Stocks Add to Gains

Encana, Pason in Focus

Equity markets in Canada were set to snap a two-day losing streak on Wednesday, as latest media reports raised hopes that the United States and China would make progress in resolving their prolonged trade war during this week’s high-level talks.

The TSX Composite Index grew 64.93 points to greet noon Wednesday at 16,358.88

The Canadian dollar faded 0.02 to 75.04 cents U.S.

Encana acquired a penny by midday to $5.63, while Aurora Cannabis rose a penny to $5.53.

Meanwhile, Pason Systems made its way out of the dungeon where it spent most of the morning, gaining two cents to $15.31

On the downside, Exchange Income Corp fell $1.12, or 2.9%, to $37.99


The TSX Venture Exchange dipped 0.69 points to 551.98

Eight of the 12 Toronto subgroups hung onto their gains, as consumer discretionary stocks climbed 1.3%, industrials grabbed 1.1%, and information technology moved north 1%,

The four laggards were weighed most by gold, down 0.8%, materials, off 0.7%, and utilities, back 0.4%.


Stocks rose on Wednesday after a report stoked optimism around the upcoming trade talks between China and the U.S.

The Dow Jones Industrials hiked 183.16 points to 26,347.20

The S&P 500 recovered 25.15 points to 2,918.21

The NASDAQ Composite spiked 80.53 points, or 1%, to 7,904.47

Apple shares contributed to the gains, rising 0.6% after an analyst at Canaccord Genuity hiked his price target on the iPhone maker to $260 per share from $240.

The gains would be the indexes’ first in three sessions as worries around the negotiations have dented investor sentiment.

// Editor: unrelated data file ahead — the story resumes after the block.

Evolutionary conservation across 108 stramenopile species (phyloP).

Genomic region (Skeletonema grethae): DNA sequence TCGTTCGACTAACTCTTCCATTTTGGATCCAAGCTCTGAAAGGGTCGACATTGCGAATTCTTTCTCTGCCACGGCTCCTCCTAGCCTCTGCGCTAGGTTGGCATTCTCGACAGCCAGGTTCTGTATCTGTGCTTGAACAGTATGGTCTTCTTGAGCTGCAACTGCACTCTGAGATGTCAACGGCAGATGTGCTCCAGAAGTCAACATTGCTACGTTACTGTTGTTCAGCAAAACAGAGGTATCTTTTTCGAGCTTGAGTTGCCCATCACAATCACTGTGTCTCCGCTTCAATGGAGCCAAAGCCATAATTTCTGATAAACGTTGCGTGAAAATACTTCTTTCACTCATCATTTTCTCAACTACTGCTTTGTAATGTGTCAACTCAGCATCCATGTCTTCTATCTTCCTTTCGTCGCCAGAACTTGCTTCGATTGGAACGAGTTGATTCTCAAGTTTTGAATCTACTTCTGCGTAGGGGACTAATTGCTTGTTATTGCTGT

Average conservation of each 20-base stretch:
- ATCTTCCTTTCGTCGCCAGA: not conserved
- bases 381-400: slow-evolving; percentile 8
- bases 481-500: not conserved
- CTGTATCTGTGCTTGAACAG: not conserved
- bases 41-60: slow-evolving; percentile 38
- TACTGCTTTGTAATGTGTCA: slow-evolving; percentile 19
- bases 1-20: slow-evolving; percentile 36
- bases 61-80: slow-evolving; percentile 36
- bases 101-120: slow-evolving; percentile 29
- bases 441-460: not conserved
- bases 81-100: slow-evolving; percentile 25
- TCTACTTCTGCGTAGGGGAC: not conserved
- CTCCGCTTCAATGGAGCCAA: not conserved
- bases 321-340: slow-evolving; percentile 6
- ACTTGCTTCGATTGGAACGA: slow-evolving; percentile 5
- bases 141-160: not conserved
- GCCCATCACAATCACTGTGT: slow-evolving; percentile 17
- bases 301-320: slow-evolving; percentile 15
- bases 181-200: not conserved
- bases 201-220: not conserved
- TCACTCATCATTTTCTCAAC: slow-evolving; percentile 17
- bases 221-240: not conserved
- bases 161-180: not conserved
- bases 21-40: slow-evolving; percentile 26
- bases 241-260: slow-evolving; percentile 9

On the data front, the U.S. Bureau of Labor Statistics revealed that the Job Openings and Labor Turnover Summary (JOLTS) number of job openings was little changed at 7.1 million on the last business day of August, hires edged down to 5.8 million and separations were little changed at 5.6 million.

Media reports stated China is prepared to accept a partial trade deal as long as no more tariffs are imposed by President Donald Trump. The report added that Beijing would offer non-core concessions like purchases of agricultural products in return, but not budge on major sticking points between the two nations.

One source said, however, negotiators were not optimistic about securing a broad agreement that would fully end the trade conflict between the world’s two largest economies. Both sides are set for high-level trade negotiations in Washington on Thursday

Prices for the benchmark 10-year U.S. Treasury lost ground, raising yields to 1.58% from Tuesday’s 1.53%. Treasury prices and yields move in opposite directions.

Oil prices regained 80 cents to $53.43 U.S. a barrel.

Gold prices added $8.40 to $1,512.30 U.S. an ounce.